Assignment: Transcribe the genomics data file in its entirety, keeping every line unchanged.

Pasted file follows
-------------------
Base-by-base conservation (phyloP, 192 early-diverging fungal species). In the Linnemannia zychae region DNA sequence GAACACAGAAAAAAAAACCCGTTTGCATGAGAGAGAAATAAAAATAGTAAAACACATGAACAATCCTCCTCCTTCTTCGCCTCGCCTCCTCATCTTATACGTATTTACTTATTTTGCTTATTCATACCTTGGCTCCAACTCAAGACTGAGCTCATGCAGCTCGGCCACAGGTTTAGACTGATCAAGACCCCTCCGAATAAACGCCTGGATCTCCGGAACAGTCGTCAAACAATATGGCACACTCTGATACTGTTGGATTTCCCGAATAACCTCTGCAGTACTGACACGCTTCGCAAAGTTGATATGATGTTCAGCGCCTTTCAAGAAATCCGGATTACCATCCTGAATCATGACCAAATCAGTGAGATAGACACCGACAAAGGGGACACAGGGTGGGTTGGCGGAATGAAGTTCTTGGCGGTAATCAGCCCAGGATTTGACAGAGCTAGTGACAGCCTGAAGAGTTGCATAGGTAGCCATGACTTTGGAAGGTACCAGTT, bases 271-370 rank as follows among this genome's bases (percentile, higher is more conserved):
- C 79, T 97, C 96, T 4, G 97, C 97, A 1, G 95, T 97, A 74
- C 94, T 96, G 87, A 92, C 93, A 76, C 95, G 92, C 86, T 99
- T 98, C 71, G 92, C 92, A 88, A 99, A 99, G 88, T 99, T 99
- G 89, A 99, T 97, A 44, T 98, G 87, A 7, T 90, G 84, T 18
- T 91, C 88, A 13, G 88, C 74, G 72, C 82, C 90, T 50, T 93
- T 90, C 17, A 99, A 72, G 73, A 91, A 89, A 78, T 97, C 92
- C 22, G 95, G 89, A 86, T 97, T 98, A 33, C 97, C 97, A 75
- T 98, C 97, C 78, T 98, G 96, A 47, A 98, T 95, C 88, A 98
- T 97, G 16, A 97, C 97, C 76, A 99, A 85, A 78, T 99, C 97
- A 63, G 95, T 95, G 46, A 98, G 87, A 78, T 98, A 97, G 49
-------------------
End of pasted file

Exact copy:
Base-by-base conservation (phyloP, 192 early-diverging fungal species). In the Linnemannia zychae region DNA sequence GAACACAGAAAAAAAAACCCGTTTGCATGAGAGAGAAATAAAAATAGTAAAACACATGAACAATCCTCCTCCTTCTTCGCCTCGCCTCCTCATCTTATACGTATTTACTTATTTTGCTTATTCATACCTTGGCTCCAACTCAAGACTGAGCTCATGCAGCTCGGCCACAGGTTTAGACTGATCAAGACCCCTCCGAATAAACGCCTGGATCTCCGGAACAGTCGTCAAACAATATGGCACACTCTGATACTGTTGGATTTCCCGAATAACCTCTGCAGTACTGACACGCTTCGCAAAGTTGATATGATGTTCAGCGCCTTTCAAGAAATCCGGATTACCATCCTGAATCATGACCAAATCAGTGAGATAGACACCGACAAAGGGGACACAGGGTGGGTTGGCGGAATGAAGTTCTTGGCGGTAATCAGCCCAGGATTTGACAGAGCTAGTGACAGCCTGAAGAGTTGCATAGGTAGCCATGACTTTGGAAGGTACCAGTT, bases 271-370 rank as follows among this genome's bases (percentile, higher is more conserved):
- C 79, T 97, C 96, T 4, G 97, C 97, A 1, G 95, T 97, A 74
- C 94, T 96, G 87, A 92, C 93, A 76, C 95, G 92, C 86, T 99
- T 98, C 71, G 92, C 92, A 88, A 99, A 99, G 88, T 99, T 99
- G 89, A 99, T 97, A 44, T 98, G 87, A 7, T 90, G 84, T 18
- T 91, C 88, A 13, G 88, C 74, G 72, C 82, C 90, T 50, T 93
- T 90, C 17, A 99, A 72, G 73, A 91, A 89, A 78, T 97, C 92
- C 22, G 95, G 89, A 86, T 97, T 98, A 33, C 97, C 97, A 75
- T 98, C 97, C 78, T 98, G 96, A 47, A 98, T 95, C 88, A 98
- T 97, G 16, A 97, C 97, C 76, A 99, A 85, A 78, T 99, C 97
- A 63, G 95, T 95, G 46, A 98, G 87, A 78, T 98, A 97, G 49